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January 2020 digest

Features
The State of the Blog 2020
Most Anticipated Films of 2020
Even More Anticipated Films of 2020
My Favorite Anti-War Films
Short Film Showcase 2020 #1

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TV Review – Star Trek: Picard Season One, Episode Five

Star Trek: Picard (CBS All Access)
Season One, Episode Five – “Stardust City Rag”
Written by Kirsten Beyer
Directed by Jonathan Frakes

Now, this is an episode I enjoyed. After setting the pieces up on the board for the first month of the series, Picard finally has our characters getting into dangerous situations and dealing with both interpersonal and external conflict. I wonder how someone utterly unfamiliar with Voyager would understand Seven of Nine’s part in this story. I think you need at least a rudimentary understanding of who she is and what happened to her on that series. Of all the episodes we’ve gotten thus far, I think this one does the best in blending contemporary elements with the world of the Federation.

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Movie Review – We Need To Talk About Kevin

We Need To Talk About Kevin (2011)
Written by Lynne Ramsay & Rory Stewart Kinnear
Directed by Lynne Ramsay

Who do we blame when something terrible happens? It’s becoming fairly common in the United States for there to multiple school shootings every year. When this happens, there is a strong innate human need to place the blame on someone. Parents are typically the focus of the public’s ire. In the case of Sandy Hook Elementary, the mother of the shooter literally gave him the gun thinking it could be a hobby to help with his mental illness. I’m sure if you are reading this outside of the United States, you are thinking, “Why would you give someone with mental illness a high powered killing machine?” and you are right to question it.

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Movie Review – The Color of Paradise

The Color of Paradise (2000)
Written & Directed by Majid Majidi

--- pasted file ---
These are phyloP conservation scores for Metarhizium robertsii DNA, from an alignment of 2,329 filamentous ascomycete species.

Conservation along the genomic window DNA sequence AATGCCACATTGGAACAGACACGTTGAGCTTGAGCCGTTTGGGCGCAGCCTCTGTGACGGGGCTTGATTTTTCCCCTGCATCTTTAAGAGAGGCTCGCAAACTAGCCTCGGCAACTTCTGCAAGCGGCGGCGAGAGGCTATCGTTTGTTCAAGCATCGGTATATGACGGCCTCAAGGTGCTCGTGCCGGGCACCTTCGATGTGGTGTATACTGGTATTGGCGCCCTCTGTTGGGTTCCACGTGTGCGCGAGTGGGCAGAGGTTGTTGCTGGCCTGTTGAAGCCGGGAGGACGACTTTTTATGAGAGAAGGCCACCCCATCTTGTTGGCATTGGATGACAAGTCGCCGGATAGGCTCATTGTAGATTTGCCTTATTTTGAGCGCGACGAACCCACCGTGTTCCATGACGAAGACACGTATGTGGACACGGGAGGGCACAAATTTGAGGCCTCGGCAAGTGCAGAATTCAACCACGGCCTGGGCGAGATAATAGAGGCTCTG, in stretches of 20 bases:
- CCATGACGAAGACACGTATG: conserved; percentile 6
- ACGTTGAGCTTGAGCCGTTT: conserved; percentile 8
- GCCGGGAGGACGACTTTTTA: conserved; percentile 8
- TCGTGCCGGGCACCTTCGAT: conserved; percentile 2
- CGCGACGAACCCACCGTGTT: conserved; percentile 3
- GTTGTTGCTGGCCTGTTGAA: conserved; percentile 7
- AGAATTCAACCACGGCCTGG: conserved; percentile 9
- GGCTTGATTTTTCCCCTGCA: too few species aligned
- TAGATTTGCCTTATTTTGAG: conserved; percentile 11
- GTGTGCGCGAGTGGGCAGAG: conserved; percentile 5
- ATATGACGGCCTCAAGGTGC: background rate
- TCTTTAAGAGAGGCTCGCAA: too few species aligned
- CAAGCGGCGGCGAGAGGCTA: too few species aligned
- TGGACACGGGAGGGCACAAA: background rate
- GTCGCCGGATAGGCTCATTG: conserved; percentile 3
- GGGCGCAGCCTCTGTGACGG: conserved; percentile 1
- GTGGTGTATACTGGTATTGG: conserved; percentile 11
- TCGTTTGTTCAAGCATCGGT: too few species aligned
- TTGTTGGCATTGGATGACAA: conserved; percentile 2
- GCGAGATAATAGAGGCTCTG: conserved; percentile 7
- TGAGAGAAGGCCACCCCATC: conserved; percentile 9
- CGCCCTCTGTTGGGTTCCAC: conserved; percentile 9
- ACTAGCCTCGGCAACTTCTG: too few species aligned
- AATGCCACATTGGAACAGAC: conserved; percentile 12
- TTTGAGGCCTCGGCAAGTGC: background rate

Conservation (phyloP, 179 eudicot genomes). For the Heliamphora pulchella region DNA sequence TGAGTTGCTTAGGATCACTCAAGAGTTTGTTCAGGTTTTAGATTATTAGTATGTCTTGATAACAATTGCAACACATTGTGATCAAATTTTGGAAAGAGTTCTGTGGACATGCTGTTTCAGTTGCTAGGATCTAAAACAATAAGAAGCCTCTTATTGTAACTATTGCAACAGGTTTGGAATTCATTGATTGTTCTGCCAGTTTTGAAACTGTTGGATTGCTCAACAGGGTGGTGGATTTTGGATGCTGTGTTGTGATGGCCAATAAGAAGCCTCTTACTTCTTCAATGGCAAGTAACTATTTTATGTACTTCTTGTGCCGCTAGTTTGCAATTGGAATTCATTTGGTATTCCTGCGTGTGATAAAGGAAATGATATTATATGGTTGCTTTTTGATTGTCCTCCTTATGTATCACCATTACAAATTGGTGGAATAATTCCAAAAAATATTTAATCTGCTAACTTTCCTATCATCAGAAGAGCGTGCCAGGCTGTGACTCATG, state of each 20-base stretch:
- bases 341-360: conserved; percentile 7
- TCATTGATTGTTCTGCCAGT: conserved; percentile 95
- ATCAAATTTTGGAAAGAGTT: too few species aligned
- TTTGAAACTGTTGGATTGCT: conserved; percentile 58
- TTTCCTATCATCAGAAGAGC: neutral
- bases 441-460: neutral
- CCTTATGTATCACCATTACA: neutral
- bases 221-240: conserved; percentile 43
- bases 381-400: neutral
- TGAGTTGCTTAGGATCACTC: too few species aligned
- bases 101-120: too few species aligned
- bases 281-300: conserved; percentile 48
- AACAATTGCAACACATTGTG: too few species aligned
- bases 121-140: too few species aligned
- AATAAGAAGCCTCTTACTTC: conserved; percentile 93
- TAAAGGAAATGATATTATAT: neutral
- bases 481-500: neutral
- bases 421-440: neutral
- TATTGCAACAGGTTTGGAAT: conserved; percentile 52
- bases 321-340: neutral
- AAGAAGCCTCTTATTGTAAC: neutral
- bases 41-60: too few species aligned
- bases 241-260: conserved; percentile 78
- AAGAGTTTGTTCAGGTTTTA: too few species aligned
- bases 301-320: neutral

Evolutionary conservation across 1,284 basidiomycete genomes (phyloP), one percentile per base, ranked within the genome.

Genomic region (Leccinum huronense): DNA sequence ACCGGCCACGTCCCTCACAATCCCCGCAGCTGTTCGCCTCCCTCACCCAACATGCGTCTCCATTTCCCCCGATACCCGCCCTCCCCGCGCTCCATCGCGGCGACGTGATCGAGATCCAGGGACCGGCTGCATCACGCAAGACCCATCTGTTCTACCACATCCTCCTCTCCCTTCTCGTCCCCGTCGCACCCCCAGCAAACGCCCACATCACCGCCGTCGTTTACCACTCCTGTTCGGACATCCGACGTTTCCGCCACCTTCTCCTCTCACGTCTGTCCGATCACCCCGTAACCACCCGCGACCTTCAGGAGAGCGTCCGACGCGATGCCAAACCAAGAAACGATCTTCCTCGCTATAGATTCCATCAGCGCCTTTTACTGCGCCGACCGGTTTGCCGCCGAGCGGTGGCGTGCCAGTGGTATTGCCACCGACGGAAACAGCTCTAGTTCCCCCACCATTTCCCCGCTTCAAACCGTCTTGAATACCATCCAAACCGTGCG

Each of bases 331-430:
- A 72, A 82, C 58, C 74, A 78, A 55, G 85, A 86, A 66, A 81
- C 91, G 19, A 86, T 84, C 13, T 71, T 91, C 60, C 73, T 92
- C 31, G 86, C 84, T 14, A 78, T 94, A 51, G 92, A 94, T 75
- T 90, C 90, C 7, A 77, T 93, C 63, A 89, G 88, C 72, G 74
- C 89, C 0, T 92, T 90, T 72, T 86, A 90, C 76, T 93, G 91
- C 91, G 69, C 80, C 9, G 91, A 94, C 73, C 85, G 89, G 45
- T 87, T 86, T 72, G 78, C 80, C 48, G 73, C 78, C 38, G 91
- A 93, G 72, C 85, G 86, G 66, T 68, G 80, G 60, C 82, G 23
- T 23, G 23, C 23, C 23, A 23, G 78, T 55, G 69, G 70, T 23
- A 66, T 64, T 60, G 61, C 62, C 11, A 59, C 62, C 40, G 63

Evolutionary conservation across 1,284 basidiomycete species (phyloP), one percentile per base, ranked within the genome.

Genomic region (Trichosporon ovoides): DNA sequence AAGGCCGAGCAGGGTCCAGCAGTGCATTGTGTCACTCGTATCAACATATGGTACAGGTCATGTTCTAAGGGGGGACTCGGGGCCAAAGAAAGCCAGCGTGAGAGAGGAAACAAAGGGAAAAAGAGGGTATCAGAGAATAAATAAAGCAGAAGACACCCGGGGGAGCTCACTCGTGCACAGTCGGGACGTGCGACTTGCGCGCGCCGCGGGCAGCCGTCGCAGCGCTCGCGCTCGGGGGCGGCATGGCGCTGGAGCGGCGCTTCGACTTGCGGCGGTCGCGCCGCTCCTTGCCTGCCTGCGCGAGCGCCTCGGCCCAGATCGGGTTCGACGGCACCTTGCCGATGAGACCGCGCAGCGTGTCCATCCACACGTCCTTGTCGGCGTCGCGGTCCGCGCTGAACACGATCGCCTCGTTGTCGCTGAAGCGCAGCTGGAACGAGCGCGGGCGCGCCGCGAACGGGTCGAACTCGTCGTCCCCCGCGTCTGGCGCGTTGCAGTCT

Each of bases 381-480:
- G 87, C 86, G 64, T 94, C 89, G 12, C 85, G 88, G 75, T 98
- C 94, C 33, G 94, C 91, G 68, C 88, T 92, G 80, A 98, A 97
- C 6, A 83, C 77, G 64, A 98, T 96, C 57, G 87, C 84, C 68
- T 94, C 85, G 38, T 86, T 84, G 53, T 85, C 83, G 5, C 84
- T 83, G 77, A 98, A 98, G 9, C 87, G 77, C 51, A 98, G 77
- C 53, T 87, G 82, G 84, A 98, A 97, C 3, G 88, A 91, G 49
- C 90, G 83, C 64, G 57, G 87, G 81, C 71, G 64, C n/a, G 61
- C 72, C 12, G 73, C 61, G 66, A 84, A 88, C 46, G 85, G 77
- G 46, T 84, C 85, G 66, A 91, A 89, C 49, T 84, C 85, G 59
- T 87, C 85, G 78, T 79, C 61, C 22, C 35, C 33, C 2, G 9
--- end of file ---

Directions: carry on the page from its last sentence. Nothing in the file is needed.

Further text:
One thing I came into this film series was wondering what influence the Islamic religion would have on these films. Iran is a type of presidential democracy with a co-equal (or maybe more powerful) theocratic branch. The revolution in 1979 had a significant influence on pushing Islam to the forefront of every aspect of Iranian life. As a Westerner, my perspective on Islam has been shaped by a strong Judeo-Christian bias in my youth. Now that I’m an adult, I can see with much greater clarity and have a better understanding of religion and dogma.

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Movie Review – Some Like It Hot

Some Like It Hot (1959)
Written by Billy Wilder & I. A. L. Diamond
Directed by Billy Wilder

Billy Wilder, as previously established, authored or at least refined many of the comedic subgenres in mainstream American cinema. Some Like It Hot takes classic tropes from authors like Shakespeare with the protagonist in disguise as another gender who is in love with another character and modernized them. Some Like It Hot is set in the 1920s, but its story is a classical one seen through the 1960s’ eyes while reflecting back across literature. There are definitely some problematic issues when viewed through the context of our modern gender progressive era. Additionally, it is a genuinely entertaining and influential piece of film.

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Media Moment (02/22/20)

One of my favorite novels of the last few years has been A Head Full of Ghosts by Paul Tremblay. It’s told with such a deft touch, never careening into camp and walking that sort of ambiguous line that reminds me of The Exorcist. The finale is particularly chilling as it manages to recontextualize the unreliable narrator who has been telling us their story. Since 2018 there has been lots of movement in pre-production on a film adaptation, and this week we finally got a leading actress cast.

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Movie Review – The Seven Year Itch

The Seven Year Itch (1955)
Written by Billy Wilder and George Axelrod
Directed by Billy Wilder

Watching these later works by Billy Wilder feels like if David Fincher went from doing dark thriller movies to working exclusively in light comedies. They aren’t bad, but they are definitely not as strong as the earlier work. The Seven Year Itch is another film based on a stage play, and it feels like through the first half. It’s slow, and the main character thinks aloud constantly, which gives away the stagey-ness of the production. Throughout the film, I kept thinking of Mad Men and how this picture was pretty dated with its portrayal of marriage.

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Comic Book Review – Wonder Woman by George Perez Volume 4

Wonder Woman by George Perez Volume 4
Reprints Wonder Woman V2 #36-45, Annual #2
Written by George Perez & Mindy Newell
Art by Chris Marrinan, Jill Thompson Steve Montano, Colleen Doran, Jan Duursema, & more

George Perez’s reboot of Wonder Woman in the late 1980s is just so unlike anything else that came before or after. Wonder Woman was always a strange comic when compared to others, being a female-led title when such a thing wasn’t trendy. The world of Wonder Woman was so unique pre-Crisis and continued to be different when it came to the tone. In the early days, there was more of an effort to incorporate Princess Diana’s stories with the DC Universe proper. We saw that in previous volumes with Millennium and Invasion tie-ins. This period of Perez’s run felt like it was drifting away from the larger universe, become more insular with Diana’s supporting cast.

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